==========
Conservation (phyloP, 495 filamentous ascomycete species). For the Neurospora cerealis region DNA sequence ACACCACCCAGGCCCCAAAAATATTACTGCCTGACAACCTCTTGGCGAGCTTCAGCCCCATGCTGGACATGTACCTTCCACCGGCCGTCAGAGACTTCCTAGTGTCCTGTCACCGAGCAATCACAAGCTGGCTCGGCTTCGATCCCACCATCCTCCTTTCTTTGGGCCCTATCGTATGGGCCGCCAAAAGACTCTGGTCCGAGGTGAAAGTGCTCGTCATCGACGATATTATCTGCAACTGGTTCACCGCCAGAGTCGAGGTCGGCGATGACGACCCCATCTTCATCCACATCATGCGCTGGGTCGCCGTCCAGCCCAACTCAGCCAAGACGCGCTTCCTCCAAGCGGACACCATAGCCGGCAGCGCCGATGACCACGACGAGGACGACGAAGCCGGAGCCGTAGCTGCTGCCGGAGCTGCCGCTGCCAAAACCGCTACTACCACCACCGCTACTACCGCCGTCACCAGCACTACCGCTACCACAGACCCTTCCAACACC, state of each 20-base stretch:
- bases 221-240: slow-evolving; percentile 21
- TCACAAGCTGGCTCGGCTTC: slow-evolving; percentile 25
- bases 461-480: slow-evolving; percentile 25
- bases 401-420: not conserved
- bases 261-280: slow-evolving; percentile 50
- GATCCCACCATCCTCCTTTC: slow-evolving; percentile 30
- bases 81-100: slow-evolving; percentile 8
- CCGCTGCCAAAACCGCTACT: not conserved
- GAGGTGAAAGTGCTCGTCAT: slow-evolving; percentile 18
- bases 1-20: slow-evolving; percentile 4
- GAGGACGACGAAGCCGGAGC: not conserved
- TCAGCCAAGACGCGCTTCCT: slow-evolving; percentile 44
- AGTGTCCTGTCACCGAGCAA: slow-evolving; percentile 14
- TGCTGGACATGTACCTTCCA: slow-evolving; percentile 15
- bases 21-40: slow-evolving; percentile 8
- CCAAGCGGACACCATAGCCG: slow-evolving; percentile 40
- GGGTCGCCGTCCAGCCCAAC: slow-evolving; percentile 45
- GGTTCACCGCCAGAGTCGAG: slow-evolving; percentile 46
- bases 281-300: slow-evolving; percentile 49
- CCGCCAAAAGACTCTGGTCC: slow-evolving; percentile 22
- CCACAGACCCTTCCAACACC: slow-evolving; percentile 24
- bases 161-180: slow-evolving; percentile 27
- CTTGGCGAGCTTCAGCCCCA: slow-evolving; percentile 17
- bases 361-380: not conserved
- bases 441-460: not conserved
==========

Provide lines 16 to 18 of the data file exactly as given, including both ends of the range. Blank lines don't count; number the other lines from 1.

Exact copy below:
- bases 21-40: slow-evolving; percentile 8
- CCAAGCGGACACCATAGCCG: slow-evolving; percentile 40
- GGGTCGCCGTCCAGCCCAAC: slow-evolving; percentile 45